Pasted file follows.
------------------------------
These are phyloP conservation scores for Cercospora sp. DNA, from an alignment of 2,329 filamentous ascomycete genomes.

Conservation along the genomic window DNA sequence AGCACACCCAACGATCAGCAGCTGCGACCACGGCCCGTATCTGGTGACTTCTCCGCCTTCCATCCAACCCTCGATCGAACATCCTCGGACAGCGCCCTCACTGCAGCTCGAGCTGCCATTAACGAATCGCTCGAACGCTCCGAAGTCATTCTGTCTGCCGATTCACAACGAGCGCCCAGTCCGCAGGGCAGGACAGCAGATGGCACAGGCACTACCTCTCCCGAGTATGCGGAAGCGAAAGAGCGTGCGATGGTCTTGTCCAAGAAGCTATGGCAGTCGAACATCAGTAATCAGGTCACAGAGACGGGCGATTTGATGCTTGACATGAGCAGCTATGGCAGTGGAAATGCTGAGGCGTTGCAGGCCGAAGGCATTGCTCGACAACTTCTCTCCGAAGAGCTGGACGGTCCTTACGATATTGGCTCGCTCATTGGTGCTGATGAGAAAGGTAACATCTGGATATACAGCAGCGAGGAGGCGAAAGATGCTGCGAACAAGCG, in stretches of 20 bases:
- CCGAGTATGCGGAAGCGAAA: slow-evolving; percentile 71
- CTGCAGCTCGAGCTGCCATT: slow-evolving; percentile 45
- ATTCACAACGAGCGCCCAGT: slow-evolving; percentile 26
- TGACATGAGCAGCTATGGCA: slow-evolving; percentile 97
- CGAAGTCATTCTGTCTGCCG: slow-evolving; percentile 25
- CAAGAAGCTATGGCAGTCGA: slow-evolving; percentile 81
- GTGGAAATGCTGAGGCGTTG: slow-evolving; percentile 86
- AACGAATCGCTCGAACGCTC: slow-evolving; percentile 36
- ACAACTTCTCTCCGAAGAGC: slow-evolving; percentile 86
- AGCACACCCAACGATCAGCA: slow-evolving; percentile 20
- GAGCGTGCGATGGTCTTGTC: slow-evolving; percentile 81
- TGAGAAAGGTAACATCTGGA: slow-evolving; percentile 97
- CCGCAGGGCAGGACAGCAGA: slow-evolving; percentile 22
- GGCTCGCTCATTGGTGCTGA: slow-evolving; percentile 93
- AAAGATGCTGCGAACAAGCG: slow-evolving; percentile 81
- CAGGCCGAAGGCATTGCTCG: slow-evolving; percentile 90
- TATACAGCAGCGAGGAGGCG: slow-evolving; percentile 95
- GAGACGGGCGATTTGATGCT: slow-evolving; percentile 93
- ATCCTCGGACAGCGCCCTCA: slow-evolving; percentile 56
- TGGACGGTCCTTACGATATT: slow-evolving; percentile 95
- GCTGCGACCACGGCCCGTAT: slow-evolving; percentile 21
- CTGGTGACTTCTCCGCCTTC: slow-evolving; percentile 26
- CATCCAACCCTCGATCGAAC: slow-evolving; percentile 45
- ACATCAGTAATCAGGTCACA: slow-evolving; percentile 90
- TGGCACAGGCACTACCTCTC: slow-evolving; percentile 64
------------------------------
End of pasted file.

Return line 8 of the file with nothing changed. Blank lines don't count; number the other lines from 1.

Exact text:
- CAAGAAGCTATGGCAGTCGA: slow-evolving; percentile 81